Registered Nurse (RN).
The backbone of the healthcare workforce, Registered Nurses encompass a great deal of people who complete a great deal of duties on a daily basis. With over 3 million nurses in America, 3 of every 5 find themselves working in hospitals, while the rest are divided up between a physicians office, nursing care facilities, home health care services,and government agencies. RN's are also expected to have a huge increase in jobs within the next decade, so large in fact that many institutes are implementing fast track programs to help get people registered and working as fast as possible. If anyone is considering a career in nursing, they'd better bet on achieving a RN certification if they want to make a decent living and have many job options available to them throughout their career.
The overall job function of a RN can consist of many different duties and services, but there are some basics that all nurses perform regardless of where they work, or what their specialization is. The basics would consist of, but not limited to, treating patients with various ailments, educating patients and the public about any pertinent healthcare information, and providing advice and emotional support to patients and their family members. A registered nurse may also be charged with recording patient's medical histories and symptoms, and help to perform diagnostic tests and administer treatment.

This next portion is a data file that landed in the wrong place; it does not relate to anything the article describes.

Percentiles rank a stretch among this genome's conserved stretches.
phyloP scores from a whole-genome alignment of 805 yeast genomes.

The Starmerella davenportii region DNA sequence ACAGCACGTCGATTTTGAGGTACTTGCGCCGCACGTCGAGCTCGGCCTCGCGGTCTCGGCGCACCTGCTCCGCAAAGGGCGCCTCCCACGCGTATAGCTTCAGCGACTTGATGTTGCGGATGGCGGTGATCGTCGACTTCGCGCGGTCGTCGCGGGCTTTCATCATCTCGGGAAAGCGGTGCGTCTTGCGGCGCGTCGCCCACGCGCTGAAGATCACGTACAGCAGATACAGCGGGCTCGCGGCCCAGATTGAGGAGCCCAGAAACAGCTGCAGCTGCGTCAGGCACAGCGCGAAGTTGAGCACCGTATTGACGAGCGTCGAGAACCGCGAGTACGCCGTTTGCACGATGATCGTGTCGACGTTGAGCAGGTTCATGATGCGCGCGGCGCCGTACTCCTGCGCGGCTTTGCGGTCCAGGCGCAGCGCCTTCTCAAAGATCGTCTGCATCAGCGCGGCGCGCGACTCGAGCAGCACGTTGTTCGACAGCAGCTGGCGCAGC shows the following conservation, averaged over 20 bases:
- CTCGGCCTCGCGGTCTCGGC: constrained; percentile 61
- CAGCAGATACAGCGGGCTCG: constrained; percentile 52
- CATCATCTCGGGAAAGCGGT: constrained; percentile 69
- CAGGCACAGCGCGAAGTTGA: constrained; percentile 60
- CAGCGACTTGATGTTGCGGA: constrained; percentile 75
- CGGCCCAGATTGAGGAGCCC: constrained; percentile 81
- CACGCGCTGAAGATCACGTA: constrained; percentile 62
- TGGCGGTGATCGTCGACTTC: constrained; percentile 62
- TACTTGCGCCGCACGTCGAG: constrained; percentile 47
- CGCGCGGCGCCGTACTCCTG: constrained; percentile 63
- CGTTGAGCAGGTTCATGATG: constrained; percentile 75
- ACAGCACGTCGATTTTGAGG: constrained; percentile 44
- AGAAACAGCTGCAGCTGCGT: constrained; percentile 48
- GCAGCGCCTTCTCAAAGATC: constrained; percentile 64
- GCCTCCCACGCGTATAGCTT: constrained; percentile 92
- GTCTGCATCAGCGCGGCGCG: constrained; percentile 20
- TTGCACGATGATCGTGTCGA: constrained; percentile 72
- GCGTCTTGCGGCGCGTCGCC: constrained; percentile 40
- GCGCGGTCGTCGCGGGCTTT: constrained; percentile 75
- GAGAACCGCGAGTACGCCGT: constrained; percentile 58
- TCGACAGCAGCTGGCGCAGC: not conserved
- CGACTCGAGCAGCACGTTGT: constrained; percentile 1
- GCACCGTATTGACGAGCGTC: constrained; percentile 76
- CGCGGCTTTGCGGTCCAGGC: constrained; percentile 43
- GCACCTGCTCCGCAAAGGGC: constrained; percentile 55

While most RN's work as part of a larger staff at a hospital, or under a physician or surgeon, some will go on to become Advance Practice Nurses, who in turn have many different career options and may work independently for themselves. The salary of a RN can vary greatly, between 30k - 50k to start, and it is greatly influenced by previous experience and training. The time taken to become a RN also varies depending on what sort of specialization you go for. Most RN's are expected to have at least a Bachelors degree with a GPA of 2.5, though you can enter a base level position with a diploma from a hospital program, or an associates degree. Some RN's begin on the LPN level and continue their education while gaining experience in the field. A more advanced position in nursing would require a BSN or a Master's, along with a good amount of working experience. No matter how your RN certification is achieved, it is a good bet your career will be greatly enhanced because of it.